The Chief of the U.S. Forest Service told a congressional committee on Tuesday that he expects the wildfire suppression budget to be “tight” this year and that he plans to rely more on the military’s eight MAFFS air tankers than the agency did last year.
In front of the Senate Committee on Energy and Natural Resources, Chief Tom Tidwell read a prepared statement about the FY 2013 USFS budget and then answered questions from members of the committee.
While the proposed budget fully funds the 10-year average cost of wildland fire suppression operations for FY 2013, Chief Tidwell said that based on current and predicted conditions, this year “it’s going to be tight for us to have adequate funding for fire suppression”.
Two senators, Ron Wyden of Oregon and Lisa Murkowsk of Alaska, gave their opinions and asked detailed questions about the availability of air tankers. Senator Wyden said that the USFS should speed up the adoption of new technology, and gave an example of a very large air tanker in his state that has seven times the capacity of standard large air tankers. He was obviously referring to Evergreen’s 747, Tanker 979, which holds 20,000 gallons. The USFS has not been interested in offering exclusive use contracts for any very large air tankers (VLAT) and has only made call when needed contracts available. Evergreen has said they cannot continue to make the 747 available on a CWN basis with a very uncertain income stream. Another VLAT vendor, 10 Tanker Air Carrier, did accept the CWN contract and is struggling to manage their two DC-10s with no guarantee of income.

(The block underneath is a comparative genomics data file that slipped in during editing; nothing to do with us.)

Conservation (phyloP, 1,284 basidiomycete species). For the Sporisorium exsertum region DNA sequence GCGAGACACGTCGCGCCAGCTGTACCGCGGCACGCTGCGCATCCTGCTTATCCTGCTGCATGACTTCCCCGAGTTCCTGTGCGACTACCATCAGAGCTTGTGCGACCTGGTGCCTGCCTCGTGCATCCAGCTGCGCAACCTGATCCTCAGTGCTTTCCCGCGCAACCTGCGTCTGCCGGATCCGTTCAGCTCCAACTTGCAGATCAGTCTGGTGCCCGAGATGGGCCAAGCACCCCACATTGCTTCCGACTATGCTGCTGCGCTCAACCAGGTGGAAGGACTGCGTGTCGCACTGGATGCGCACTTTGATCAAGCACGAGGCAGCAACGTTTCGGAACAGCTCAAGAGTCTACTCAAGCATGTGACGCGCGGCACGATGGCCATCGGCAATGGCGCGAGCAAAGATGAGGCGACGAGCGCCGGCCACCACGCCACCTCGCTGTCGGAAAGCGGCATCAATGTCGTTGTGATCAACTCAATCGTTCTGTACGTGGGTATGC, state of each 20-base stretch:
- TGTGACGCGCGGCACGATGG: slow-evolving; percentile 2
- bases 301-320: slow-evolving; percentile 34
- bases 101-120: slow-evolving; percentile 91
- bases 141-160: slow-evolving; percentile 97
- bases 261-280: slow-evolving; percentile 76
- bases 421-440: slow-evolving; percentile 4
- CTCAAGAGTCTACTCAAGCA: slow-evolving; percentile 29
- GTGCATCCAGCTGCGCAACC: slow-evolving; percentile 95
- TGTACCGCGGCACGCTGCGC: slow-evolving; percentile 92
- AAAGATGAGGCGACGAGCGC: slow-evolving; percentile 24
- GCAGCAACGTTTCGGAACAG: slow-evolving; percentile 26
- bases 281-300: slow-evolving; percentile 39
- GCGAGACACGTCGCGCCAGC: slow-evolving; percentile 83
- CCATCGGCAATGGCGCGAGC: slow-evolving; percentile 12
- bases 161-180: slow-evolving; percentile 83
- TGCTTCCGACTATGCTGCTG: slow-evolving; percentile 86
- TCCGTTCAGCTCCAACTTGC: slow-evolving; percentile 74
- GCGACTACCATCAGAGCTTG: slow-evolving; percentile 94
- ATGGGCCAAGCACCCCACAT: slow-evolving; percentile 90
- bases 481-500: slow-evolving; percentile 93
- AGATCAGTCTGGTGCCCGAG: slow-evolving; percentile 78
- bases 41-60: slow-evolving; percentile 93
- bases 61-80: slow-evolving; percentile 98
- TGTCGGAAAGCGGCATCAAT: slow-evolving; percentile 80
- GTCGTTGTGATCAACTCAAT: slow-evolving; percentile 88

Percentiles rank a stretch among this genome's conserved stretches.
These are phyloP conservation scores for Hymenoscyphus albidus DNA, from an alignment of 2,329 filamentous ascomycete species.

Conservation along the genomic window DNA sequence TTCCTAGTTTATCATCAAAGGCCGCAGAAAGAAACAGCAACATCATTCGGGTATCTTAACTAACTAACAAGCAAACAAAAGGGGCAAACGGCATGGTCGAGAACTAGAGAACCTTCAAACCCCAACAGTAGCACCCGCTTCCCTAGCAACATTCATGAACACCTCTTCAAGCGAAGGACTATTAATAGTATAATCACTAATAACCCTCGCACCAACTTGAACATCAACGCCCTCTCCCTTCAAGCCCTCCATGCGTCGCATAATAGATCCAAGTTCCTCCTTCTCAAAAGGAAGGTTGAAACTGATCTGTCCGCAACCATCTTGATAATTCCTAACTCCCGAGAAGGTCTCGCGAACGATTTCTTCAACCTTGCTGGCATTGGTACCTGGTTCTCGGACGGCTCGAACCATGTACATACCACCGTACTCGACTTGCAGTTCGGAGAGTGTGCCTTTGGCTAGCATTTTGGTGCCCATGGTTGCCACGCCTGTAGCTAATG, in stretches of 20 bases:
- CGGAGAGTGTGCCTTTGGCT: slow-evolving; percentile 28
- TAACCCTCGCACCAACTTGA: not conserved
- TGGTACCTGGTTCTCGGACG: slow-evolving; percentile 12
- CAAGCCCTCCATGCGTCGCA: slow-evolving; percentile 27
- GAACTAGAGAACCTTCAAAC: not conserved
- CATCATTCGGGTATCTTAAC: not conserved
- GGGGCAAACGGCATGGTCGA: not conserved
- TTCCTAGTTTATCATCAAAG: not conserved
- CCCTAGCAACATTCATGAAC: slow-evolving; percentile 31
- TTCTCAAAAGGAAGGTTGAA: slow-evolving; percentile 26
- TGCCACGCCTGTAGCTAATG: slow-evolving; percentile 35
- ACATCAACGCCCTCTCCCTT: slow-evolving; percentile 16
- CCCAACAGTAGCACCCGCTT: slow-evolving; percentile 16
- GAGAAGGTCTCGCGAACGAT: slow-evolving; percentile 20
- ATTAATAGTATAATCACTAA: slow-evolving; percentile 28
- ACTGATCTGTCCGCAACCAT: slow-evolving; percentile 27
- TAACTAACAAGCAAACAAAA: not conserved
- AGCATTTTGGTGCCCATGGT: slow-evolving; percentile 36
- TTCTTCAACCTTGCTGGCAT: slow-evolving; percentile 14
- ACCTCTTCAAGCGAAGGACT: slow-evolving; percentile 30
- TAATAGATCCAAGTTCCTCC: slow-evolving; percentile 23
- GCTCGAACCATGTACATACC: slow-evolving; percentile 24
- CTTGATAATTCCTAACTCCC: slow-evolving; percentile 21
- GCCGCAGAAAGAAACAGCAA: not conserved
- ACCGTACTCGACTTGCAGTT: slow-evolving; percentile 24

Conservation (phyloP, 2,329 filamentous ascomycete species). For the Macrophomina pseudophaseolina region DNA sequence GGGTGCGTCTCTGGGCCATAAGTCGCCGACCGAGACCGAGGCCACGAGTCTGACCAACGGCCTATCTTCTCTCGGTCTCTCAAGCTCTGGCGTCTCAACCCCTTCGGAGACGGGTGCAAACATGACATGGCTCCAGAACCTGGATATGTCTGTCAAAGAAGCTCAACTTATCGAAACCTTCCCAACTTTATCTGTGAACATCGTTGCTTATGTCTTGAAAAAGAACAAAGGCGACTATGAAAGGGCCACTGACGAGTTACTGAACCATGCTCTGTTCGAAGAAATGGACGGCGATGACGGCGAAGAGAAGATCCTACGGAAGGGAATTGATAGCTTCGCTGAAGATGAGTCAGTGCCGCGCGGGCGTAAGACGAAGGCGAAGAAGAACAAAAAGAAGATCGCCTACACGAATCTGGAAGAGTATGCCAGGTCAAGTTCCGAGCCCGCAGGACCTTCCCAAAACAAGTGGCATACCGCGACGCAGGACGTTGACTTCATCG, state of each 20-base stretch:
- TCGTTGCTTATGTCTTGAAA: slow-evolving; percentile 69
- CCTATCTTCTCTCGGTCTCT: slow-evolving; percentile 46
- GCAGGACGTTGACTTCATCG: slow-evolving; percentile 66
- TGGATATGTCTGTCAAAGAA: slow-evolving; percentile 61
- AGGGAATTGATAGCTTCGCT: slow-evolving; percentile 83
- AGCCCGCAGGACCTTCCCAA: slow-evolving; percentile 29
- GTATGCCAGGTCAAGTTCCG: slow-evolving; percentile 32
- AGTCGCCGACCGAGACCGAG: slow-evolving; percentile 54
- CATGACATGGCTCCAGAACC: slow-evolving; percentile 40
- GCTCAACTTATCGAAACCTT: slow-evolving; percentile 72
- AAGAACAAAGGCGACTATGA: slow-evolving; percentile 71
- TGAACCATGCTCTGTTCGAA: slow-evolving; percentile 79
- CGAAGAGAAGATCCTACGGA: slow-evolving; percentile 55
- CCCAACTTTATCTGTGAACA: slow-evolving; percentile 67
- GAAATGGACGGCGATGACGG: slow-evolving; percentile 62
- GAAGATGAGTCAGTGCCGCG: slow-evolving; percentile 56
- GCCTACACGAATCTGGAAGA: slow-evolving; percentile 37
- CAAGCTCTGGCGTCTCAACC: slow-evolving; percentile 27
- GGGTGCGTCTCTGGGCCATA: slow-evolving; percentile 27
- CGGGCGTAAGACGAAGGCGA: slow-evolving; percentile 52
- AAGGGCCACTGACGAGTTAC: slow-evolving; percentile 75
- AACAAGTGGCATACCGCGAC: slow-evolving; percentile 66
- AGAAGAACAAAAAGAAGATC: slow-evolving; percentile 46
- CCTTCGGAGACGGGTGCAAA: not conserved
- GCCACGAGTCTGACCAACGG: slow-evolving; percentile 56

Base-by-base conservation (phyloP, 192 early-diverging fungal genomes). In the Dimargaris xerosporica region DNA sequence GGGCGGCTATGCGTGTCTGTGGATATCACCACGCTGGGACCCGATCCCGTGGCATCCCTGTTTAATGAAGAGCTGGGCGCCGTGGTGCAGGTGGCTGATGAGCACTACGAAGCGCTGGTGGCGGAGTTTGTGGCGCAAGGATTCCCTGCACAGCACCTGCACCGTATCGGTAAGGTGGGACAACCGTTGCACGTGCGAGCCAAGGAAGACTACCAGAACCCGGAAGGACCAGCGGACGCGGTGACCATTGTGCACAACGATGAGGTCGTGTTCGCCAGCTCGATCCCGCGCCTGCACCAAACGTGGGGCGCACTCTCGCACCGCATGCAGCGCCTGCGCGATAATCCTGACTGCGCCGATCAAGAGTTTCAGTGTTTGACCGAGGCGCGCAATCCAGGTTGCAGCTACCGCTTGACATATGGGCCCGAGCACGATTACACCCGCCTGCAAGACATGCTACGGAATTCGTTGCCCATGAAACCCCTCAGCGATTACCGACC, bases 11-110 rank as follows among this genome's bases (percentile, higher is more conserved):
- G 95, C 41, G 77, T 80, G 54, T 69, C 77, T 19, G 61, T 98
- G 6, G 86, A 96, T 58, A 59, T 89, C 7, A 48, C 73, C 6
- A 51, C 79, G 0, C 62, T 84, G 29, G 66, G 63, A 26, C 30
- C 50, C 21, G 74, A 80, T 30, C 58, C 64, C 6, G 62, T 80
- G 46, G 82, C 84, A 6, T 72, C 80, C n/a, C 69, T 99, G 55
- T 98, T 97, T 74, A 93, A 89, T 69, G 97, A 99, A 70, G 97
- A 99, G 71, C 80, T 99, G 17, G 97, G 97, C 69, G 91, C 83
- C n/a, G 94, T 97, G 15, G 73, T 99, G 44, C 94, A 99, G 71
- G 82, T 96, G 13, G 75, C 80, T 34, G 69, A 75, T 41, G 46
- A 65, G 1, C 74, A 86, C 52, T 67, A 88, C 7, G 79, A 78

Senator Wyden told Chief Tidwell that he wants Mr. Tidwell within 30 days to respond to him and a bipartisan group of Senators explaining what the USFS will do to consider “new technology” and the use of VLATs.
Chief Tidwell said this year the agency will contract for two scooper air tankers (presumably CL-215s or CL-415′s) for the first time. He said the recent request for proposals for “next generation” air tankers will produce three additional air tankers this year and four more in 2013. Adding the two scoopers and three next-gen air tankers would bring the total from 11 last year to 16 this year. This compares to the 19 at the beginning of 2011, the 11 at the end of 2011, and the 44 in 2002. Chief Tidwell said that under the air tanker strategy announced recently by the USFS, he expects there will be 18 to 28 large air tankers eventually under contract.
He said there will be 30 large Type 1 helicopters on national contracts this year compared to 34 last year, but not all of those last year were Type 1, so this year there will be a net increase in the number of gallons that can be carried.
Chief Tidwell also testified that he expects to rely more this year than last year on the Mobile Airborne Fire Fighting Systems (MAFFS) C-130 air tankers operated by the Air National Guard and the Air Force reserve. But Senator Murkowski confronted him with the fact that “the military does not desire to take on additional responsibilities with the C-130s”. She said “We need to be very cognizant of the stresses we are putting on the [Air National Guard and Air Force Reserve] system.”
Chief Tidwell responded:
The Department of Defense is not interested in expanding their mission to assist in this, but also at the same time they are going to continue to work with us to provide these air national guard unit planes when we need them after everything else is fully committed. It is part of our strategy to help bridge. If we have an active fire season we are going to have to rely on those eight MAFFS planes.
A video of the 110-minute hearing can be found on the Energy and Natural Resources Committee’s web site.